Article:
Debt troubles and a lack of players have become huge threats, writes Colm O'Rourke
The All Star trip to New York last week was more than just an exhibition game. It was an expression of confidence.
In the past, emigration was lamented in terms of loss of players and social decay in many parts of Ireland and, while that still exists, the GAA has spread its tentacles to become a force for good wherever Irish people find themselves abroad. In this way clubs have sprung up in the most unlikely of places from Brussels to Bejing and Dubai to Darwin.
In many ways it is the new Irish taking over the new world. Better education and confidence means emigrants proclaiming a fondness for those things which best advertise their nationality. Along with that comes a valuable network for new emigrants. Something as basic as a place to stay for a few nights, a job, or a move up the food chain as the Irish make contacts wherever they settle. And this new game is often appealing to the locals who admire balance, athleticism and ball control with a bit of aggression thrown in.
So rapid growth is taking place for the GAA abroad and who knows how far it may go. Especially if big championship matches were transmitted live in the United States on some of the big sports channels where many first- and second-generation Irish would make for a potential audience which would be a multiple of what is available in Ireland. It would be a very lucrative market too.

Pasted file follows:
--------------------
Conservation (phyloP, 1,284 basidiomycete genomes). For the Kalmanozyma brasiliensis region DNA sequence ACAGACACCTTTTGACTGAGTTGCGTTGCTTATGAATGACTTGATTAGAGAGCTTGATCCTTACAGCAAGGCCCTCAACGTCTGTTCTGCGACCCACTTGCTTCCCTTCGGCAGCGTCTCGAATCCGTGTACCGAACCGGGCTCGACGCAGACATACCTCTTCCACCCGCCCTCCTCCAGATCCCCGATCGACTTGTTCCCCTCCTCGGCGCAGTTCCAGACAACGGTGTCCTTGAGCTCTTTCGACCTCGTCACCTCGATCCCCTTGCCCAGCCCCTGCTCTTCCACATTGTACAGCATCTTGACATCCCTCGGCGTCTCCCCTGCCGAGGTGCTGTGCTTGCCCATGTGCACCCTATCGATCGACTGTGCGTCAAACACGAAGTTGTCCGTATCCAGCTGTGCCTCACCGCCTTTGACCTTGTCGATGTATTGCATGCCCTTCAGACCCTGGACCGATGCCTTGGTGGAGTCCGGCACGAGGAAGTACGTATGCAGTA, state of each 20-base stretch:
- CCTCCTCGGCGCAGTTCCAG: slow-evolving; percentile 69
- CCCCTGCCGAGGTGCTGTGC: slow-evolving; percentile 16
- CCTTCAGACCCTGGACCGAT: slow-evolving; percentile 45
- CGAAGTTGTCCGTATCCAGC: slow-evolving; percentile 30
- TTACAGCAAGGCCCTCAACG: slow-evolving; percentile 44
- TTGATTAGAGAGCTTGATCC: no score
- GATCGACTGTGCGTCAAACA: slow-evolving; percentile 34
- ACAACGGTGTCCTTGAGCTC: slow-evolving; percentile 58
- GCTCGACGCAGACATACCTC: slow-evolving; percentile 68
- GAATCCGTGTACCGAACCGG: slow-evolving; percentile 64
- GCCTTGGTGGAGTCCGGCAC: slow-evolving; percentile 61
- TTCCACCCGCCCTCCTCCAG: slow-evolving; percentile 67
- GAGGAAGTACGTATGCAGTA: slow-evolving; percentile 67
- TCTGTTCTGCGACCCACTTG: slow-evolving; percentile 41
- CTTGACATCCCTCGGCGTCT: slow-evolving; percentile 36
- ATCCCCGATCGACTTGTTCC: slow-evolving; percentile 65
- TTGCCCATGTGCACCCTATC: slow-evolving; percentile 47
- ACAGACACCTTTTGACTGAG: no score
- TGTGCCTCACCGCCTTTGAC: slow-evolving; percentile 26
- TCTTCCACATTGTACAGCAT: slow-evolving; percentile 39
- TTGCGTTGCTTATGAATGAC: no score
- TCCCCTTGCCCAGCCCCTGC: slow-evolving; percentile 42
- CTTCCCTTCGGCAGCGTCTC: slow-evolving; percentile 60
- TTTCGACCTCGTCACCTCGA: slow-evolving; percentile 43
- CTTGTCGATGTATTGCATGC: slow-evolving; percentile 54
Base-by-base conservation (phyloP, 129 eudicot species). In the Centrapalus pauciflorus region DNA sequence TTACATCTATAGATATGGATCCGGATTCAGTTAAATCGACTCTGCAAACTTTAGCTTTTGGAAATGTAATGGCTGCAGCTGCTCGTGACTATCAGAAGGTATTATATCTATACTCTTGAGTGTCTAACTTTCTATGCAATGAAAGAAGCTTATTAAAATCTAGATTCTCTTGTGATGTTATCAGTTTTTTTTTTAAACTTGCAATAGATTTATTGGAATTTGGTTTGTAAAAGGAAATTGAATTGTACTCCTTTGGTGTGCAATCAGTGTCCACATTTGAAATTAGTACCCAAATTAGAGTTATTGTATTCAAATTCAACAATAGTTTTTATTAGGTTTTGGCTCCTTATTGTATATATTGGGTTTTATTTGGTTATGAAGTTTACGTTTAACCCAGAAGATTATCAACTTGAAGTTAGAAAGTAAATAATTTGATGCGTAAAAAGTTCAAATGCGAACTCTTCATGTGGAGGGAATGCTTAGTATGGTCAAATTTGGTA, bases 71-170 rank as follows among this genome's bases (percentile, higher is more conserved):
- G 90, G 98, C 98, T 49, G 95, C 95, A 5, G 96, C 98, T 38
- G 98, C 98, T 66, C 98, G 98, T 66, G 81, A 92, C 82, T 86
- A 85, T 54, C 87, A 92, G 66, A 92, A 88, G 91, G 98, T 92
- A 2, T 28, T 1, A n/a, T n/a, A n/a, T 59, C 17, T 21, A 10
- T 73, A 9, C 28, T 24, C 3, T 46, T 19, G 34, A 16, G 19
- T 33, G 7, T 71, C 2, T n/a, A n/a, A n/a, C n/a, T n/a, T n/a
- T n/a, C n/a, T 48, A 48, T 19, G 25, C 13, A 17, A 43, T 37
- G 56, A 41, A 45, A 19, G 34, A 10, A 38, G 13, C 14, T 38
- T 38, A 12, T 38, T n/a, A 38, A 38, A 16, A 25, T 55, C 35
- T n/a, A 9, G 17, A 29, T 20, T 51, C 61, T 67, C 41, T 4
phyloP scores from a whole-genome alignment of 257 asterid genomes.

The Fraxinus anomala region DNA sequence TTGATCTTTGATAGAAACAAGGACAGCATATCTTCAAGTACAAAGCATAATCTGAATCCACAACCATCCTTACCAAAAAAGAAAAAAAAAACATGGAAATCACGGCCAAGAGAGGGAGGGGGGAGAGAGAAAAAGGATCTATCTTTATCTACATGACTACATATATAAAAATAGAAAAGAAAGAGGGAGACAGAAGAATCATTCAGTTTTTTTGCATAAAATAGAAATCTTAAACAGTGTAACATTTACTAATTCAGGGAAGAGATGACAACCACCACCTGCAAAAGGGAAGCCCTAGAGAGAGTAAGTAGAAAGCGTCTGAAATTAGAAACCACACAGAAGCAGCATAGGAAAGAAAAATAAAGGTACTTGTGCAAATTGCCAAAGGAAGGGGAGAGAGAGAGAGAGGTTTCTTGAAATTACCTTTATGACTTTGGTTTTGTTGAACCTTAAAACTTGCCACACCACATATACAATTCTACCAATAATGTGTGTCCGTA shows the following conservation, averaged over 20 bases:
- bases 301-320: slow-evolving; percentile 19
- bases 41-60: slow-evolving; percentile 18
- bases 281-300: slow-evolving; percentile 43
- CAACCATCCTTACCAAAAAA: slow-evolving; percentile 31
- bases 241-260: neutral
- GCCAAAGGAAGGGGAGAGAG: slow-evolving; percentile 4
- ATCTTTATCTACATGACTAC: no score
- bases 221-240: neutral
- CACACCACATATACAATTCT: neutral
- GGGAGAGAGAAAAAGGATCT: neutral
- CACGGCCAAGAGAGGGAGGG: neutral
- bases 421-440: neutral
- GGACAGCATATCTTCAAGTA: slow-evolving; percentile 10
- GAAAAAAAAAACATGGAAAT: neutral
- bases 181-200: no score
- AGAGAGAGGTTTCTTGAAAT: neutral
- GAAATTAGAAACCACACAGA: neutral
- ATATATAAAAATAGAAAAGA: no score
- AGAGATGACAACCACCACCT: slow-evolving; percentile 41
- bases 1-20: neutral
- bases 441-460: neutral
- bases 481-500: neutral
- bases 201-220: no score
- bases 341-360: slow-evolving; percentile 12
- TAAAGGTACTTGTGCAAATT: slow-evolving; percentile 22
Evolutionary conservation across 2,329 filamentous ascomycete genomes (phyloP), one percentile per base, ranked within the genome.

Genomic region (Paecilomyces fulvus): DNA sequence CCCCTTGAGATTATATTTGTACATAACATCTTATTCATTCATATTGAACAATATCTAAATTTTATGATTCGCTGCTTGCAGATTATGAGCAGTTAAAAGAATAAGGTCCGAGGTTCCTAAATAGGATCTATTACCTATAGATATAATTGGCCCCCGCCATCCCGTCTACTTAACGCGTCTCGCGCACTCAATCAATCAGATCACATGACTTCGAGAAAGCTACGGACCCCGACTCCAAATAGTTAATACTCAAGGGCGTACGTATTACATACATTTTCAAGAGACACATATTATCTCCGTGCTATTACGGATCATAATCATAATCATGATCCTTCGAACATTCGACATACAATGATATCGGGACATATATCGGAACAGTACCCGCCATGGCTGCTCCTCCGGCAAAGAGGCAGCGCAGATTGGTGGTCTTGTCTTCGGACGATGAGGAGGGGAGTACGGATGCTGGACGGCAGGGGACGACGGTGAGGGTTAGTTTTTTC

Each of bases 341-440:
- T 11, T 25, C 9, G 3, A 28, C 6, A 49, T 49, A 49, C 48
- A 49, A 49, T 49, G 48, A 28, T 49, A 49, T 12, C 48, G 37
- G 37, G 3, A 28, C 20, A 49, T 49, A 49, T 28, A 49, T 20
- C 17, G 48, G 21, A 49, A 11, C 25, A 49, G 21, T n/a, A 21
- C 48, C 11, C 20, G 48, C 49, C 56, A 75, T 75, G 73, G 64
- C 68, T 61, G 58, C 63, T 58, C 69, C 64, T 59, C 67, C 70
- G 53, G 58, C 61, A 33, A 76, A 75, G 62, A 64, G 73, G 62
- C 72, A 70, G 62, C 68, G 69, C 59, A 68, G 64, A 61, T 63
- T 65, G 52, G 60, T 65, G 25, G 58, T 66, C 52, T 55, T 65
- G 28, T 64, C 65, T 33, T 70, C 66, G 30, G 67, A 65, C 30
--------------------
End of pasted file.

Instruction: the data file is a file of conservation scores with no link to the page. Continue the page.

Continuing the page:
Maybe the biggest concentration should be on China. At present there are lots of active clubs and with a friendly face taking over the Communist Party in Xi Jinping there could be room for rapid expansion.
It was Xi Jinping who visited Ireland last year and hurled in Croke Park which is more than a lot of the weaker hurling counties have managed. Obviously Xi has a soft spot for Ireland and the GAA so now is the time to make hay while the sun shines. The big advantage of expansion in China is that it is a Communist country and therefore there would be no issues with money – everything could flow into central coffers and the players in the Far East would not be like here; a pair of boots and the occasional meal after training would make them feel very important.
The GAA could also have their rules in a little red book in honour of the great Chinese leader Mao Tse-tung who put his main quotations in a little red book. Some could easily be adapted to suit the GAA. He once said, "Some classes struggle, some classes triumph, others are eliminated". This could apply to the Cavan senior championship.
He is also quoted as saying, "We should rid the ranks of all impotent thinking. All views that overestimate the strength of the enemy and underestimate the strength of the people are wrong". I was sure it must have been Jimmy McGuinness who said that but it is clear that Mao had a lot in common with the GAA.
Anyway, when the GAA have finished their world conquest there are a few issues which warrant a little bit of attention closer to home. Like why young players are still being abused in the fixture chaos which takes place in January, February and March in particular.